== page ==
Should we have to always rearrange our workstations every time to alleviate bad design? Maybe it’s about time that our products empower the end user!
September 11th, 2015
Have you ever found yourself shifting about uncomfortably in your chair after just half an hour of responding to emails? How often have you you’re your clients embark upon a reorganisation of their desks, even just so they can reach the phone or collaborate with one of their colleagues?
Forget about whether you can answer these questons, because the fact that they can even be asked indicates that the design-intent behind the vast majority of workstations clearly isn’t working as hard or efficiently as it should be. But this isn’t a moment when we need to throw our hands up in despair! In this day and age when, with so much literature available on workplace ergonomics and the importance of employee wellbeing, more and more manufacturers are realising the growing importance of used-centred design thinking.
Designing ‘for’ the end-user doesn’t necessarily mean designing a ultra comfortable desk. Rather, user-centred design seeks to create products that allow entire workstations to adapt to whatever task a user could/might/will perform and whatever myriad posture that would be adopted along the way – day in, day out. Of course, there are many furniture manufacturers that can make this claim today but there are very few who accomplish it as seamlessly, both visually and operationally, as American brand Humanscale.
Ever since day one back in 1983 Humanscale has been pioneering products that fit and flex around the end user for optimum comfort and performance, rather than the other way around. Just look at the company’s chairs, for example. Unlike most commercial furniture that shouts about being ‘flexible’, Humanscale’s signature is readily identifiable: a new frontier in user-adjustment that requires very few levers and knobs. By designing their products to be responsive to user dimensions, movement and needs, Humanscale encapsulates the strong belief that the highest level of functionality is achieved through simplicity and fitting the tools to the body rather than shoe-horning the body into the tools.
Instead of relying on the manual operation of a clunky mechanism, every piece in Humanscale’s seating portfolio automatically reads the weight of the user to provide the perfect recline with the correct tension for every individual, every task, every time. Not only does this ensure maximum comfort, it eliminates the (obscenely likely) scenario of someone setting the chair at the wrong height or angle – a very slippery slope leading to some rather distressing visits to the chiropractor.
Moreover, with most office chairs, the arms are typically attached to the seat, which means that when the user leans back or changes position, they lose this support. Humanscale, however, designs all of its chairs with the arms attached to the back so that when the user moves, the arms move with them and they are in a comfortable, ergonomically-accurate position.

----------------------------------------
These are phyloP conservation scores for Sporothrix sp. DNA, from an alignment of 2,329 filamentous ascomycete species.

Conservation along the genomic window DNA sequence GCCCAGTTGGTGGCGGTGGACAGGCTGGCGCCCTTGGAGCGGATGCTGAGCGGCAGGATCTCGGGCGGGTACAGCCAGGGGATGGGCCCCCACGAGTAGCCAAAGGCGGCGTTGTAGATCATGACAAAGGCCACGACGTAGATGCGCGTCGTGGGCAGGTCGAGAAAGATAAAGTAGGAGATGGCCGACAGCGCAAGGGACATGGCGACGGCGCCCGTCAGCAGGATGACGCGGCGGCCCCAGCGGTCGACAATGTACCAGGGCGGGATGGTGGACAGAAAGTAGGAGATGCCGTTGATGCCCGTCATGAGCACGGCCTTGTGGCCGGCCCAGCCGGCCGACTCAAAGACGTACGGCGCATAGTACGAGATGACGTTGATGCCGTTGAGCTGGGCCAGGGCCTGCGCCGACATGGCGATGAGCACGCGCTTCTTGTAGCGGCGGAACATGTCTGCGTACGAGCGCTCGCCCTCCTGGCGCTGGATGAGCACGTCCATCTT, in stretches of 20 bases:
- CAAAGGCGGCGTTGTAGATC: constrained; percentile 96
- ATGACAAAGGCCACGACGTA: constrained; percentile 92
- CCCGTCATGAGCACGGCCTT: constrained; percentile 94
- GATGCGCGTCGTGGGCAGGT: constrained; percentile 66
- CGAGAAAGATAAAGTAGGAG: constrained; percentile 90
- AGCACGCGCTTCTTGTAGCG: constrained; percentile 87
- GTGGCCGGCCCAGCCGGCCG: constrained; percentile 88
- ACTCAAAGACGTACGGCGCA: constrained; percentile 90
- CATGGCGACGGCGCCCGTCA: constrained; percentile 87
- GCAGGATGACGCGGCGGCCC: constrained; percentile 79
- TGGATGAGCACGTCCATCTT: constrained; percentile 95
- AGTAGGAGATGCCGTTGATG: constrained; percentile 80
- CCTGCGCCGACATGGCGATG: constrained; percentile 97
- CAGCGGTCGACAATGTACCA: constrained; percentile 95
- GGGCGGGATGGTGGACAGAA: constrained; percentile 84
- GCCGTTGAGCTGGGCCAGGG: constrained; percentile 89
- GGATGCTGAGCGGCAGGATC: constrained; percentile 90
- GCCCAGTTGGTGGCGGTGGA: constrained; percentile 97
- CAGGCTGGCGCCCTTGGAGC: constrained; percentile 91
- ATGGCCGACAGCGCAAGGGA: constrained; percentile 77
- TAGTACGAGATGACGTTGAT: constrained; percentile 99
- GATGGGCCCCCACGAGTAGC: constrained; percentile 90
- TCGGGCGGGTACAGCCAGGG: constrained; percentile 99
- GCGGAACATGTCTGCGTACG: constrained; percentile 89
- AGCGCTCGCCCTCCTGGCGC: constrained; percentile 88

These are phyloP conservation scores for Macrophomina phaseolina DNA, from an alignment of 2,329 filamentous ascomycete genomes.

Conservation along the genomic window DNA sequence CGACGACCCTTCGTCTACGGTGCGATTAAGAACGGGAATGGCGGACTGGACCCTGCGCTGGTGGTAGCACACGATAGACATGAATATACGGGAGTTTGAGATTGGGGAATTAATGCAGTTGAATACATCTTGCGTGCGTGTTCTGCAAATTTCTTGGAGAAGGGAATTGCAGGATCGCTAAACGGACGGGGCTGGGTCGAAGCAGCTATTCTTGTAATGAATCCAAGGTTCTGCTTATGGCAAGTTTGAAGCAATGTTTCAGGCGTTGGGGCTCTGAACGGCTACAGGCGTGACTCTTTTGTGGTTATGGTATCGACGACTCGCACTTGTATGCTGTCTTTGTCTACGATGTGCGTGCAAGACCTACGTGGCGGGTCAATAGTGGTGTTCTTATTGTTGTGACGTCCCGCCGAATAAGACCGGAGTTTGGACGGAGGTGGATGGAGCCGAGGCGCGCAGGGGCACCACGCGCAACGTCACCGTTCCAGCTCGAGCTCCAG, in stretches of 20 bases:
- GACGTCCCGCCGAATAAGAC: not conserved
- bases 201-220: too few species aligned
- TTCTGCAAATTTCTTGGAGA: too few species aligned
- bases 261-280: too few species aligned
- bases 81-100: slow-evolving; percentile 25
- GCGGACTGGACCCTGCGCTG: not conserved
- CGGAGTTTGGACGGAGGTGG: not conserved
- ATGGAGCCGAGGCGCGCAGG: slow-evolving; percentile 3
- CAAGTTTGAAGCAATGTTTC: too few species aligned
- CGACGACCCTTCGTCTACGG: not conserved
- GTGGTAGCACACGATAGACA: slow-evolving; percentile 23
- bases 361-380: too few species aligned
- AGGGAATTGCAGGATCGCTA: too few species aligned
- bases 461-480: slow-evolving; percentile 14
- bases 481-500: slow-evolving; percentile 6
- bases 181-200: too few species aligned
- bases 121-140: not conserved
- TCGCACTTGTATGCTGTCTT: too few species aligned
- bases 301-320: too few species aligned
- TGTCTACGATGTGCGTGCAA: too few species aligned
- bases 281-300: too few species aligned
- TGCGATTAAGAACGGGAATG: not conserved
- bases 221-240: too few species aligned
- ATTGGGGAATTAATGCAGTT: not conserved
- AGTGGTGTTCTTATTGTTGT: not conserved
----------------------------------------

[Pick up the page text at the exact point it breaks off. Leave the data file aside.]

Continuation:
“We believe the best designs are based on purpose and function, and if a design solves a functional problem as simply as elegantly as possible, the resulting form will have a beauty that is honest and timeless.” – Bob King, CEO of Humanscale.
This philosophy underpins everything the furniture stalwart designs and does. From its QuickStand height adjustable workstation, to its Element Disc LED task light and multi-purpose Ballo stool, every one of Humanscale’s products moves easily, freely and instantly to work with the user’s activity and posture.
Ideal for traditional workspaces or home offices as well as collaboration spaces and reception areas, the Ballo stool offers the ultimate in flexibility. An imaginative take on the exercise ball, it features a compact central column book-ended by air filled domes. Its counter weighted base helps the stool remain upright for stable movement and convenient storage whilst its lightweight design (just 13.5 pounds) means it can be easily transported around our increasingly agile offices, suiting those individuals and corporations extant in the currently voguish ‘gig economy’.
Just like an exercise ball, Ballo’s unique design language speaks to those who may suffer from poor posture or back issues. In fact, many end-users have subsequently reported a a notable increase in core strength. However, thanks to its clever design, it’s not quite as hard (or, indeed, exhausting!) work as an exercise ball and it can incorporate much more easily into commercial environments of various scale and processes.
Another recent addition to Humanscale’s seating portfolio is Trea designed by Todd Bracher, which draws on nature’s simplest structures to mimic the instinctive recline of the human body and embrace the sitter like a protective shell. Having recently made a big splash at Milan this year, Trea’s backrest gently pivots to follow the natural point of rotation at the hip and expand the surface of the chair to offer maximum comfort. Like all of the company’s designs, functionality is effortlessly infused into the piece for a simple, elegant finish that suits all settings.
Studies show that comfortable employees are much happier and more productive, thus the ability to move about whilst working has never been so important. However, it’s not just the ability to move about so fluidly that makes Humanscale’s furniture some of the best received in the commercial world; it’s the fact that users can change activities without even having to think about it; without having to move everything else around them or deal with fiddly mechanisms. As people go from task to task, their entire workstation adapts – – moving so elegantly and seamlessly you hardly even notice.
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